Jellyfish often take a back seat to sharks within the trepidatious imagination of beach goers along the coast. Yet these creatures are some of the oldest, most fascinating and incredibly complicated creatures that occur on the shores of South Carolina. But basics first, jellyfish are not a fish, they’re actually a plankton in the phylum Cnidaria (from the Greek root for “stinging nettle”). But you already knew that, what you may not know is that researchers at the University of British Columbia are discovering that population numbers of these mysterious creatures are on the rise. Jellyfish, in a short-term sense, go through periods of large-scale population bursts, which are subsequently followed by a crash.
However, researchers are beginning to uncover evidence, which supports claims by commercial fishermen that populations as a whole have been increasing over the past decade. In other words, there are increasingly larger undulations within the population cycles of jellyfish, larger “blooms” and consequently larger crashes. While the focus of the study is targeting population fluctuations within jellyfish populations, researchers suggest warming trends within the ocean as a possible explanation for the amplitude shift within populations of jellyfish. However, an increase in jellyfish populations does bode well for this year’s marine sea turtle nesting season, as jellyfish are the main source of food for Loggerhead, Leatherback and Green Sea Turtles which all visit the shores of the southeast.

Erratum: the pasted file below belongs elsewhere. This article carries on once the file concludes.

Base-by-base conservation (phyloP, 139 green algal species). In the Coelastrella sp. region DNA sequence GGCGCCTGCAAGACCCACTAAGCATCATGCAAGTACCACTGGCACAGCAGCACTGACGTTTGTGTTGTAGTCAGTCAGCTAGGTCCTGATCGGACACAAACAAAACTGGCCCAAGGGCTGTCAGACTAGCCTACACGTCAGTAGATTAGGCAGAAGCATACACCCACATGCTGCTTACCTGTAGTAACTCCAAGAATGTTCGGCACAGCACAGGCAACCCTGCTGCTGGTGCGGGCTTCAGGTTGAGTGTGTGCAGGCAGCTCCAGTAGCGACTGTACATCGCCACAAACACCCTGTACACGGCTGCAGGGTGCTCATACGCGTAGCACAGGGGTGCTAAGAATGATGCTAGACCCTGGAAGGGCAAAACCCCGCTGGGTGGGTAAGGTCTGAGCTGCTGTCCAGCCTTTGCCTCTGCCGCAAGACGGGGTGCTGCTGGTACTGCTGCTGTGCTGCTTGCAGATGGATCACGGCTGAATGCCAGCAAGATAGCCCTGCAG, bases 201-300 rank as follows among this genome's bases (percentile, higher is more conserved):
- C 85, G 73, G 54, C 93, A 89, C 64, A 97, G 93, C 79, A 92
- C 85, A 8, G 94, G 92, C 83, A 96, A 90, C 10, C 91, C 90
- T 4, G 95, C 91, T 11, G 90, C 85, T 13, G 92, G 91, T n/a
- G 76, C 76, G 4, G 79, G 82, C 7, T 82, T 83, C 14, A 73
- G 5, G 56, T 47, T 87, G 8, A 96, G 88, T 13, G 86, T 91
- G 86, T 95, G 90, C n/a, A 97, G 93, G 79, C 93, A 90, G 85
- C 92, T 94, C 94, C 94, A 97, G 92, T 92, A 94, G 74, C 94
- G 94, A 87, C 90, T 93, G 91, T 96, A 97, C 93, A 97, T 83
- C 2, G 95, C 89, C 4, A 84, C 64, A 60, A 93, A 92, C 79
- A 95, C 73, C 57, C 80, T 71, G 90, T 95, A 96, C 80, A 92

In the Kiawah River, a marked increase in the number of jellyfish has been observed by several naturalists and captains, however our most common type of jellyfish is not to be feared. The Cannonball Jellyfish (Stromolophus meleagris) does contain nematocysts that deploy toxins; however stings from the Cannonball rarely affect humans.